Relations between the Greeks and the Turks often seem to be characterized by antagonism, suspicion, and historical enmity. The two neighboring states have frequently been at odds over the Aegean Sea and Cyprus, and the two peoples share a mutual distrust as a result of a bitter history and competing interests. Yet Greece and Turkey have also experienced periods of interaction and cooperation, which have derived from geographic proximity and a growing sense of interdependence. Following intense post-cold war competition, Greece and Turkey have adopted a policy of rapprochement that began in 1999. They have signed numerous bilateral agreements and are building economic and cultural links. In addition, the prospect of Turkey's accession to the European Union, however distant and uncertain, provides some hope for more cooperation in the future between these two historical enemies.
Although security concerns are still a source of tension between Greece and Turkey, growing ties between the business, civil society, and cultural sectors of the two countries are beginning to ease competition. At the same time, the impact of the European Union is increasingly felt in the business climate, and the relationship between the two states is becoming ever more entangled with the future of Turkey as a part of Europe. The decision of both countries to Europeanize their bilateral differences could have two conflicting outcomes. On one hand, it might facilitate the process of rapprochement in the spirit of European integration, and on the other, it could complicate and deteriorate the process under the shadow of European introversion and enlargement fatigue. Thus, it is important to analyze the Greek-Turkish relationship in light of the latest bilateral developments and the European Union's engagement with the region.
Emerging Cooperation Amid Unsolved Issues
For most of the 20th century, relations between Greece and Turkey were defined by the politics of hard power, with national security interests dominating the agenda of their respective foreign policies. Since the early 1970s, the most divisive matters concerned the delimitation of continental shelf and territorial waters in the Aegean Sea, the control of airspace, and the militarization of the Greek islands. The episode over the Aegean islets of Imia/Kardak in 1996 brought the two countries to the verge of war. In effect, parts of the Aegean Sea and its airspace have developed into contested borders with no imminent possibility for agreement. Even the means of solving the dispute differ from one country to the other. Greece recognizes only the dispute over the continental shelf and claims that the disagreement should be resolved at the International Court of Justice, in accordance with existing international law. Turkey looks at all bilateral matters as a package and favors bilateral negotiations and bargaining. One major bilateral concern has to do with what Greece assumes to be a violation of its airspace by Turkish air fighters. Turkey rejects the ten-mile airspace claimed by Greece, arguing that Greece is only entitled to a six-mile airspace. Therefore it sends its aircraft as close as six miles from the Greek coast. This practice often results in aircraft incidents between the two states, which have become somewhat of a routine. To keep its military at the state of alertness necessary to catch up with the militarily superior Turkey, Greece spends between 4.5 and 5 percent of its GDP on military expenditures--the highest such percentage in Europe. Bilateral relations become even more complex with the inclusion of the Cyprus dispute, which has been affecting Greek-Turkish relations with unabated intensity since the 1950s. The list of non-settled bilateral issues also includes problems which are remnants of the Ottoman past.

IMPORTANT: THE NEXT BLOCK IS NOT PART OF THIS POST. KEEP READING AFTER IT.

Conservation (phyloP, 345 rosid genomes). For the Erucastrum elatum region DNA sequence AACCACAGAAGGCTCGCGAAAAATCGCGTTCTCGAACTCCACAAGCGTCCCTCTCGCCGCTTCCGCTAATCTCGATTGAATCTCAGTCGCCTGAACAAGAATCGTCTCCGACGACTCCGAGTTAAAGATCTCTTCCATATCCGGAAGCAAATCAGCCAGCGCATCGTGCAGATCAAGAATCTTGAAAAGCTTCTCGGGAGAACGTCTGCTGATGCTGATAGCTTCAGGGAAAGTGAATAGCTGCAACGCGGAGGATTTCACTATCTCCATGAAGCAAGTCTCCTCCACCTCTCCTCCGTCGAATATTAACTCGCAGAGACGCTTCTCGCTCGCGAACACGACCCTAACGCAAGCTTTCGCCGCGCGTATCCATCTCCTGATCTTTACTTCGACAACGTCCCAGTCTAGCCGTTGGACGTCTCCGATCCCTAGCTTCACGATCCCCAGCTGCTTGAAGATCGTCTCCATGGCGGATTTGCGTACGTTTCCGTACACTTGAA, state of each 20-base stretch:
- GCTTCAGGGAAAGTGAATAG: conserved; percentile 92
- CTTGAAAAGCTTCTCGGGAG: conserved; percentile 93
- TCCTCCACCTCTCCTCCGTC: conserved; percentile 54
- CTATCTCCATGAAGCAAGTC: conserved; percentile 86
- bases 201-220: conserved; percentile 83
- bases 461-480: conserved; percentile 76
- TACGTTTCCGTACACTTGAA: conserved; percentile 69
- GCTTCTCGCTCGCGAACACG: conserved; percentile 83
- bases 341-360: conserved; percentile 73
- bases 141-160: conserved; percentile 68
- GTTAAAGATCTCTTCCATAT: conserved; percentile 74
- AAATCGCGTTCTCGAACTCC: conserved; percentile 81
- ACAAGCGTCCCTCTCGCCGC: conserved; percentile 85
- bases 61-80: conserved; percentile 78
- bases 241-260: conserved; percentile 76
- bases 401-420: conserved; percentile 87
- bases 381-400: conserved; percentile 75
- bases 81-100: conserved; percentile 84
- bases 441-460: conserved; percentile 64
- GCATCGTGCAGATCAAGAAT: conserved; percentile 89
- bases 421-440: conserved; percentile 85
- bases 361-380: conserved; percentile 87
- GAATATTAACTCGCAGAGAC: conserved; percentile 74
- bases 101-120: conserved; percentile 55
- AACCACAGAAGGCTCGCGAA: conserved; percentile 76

Against the background of unsolved political and historical strife, a positive climate of cooperation in the business, trade, cultural, and civil society sectors has been developing since 1999. …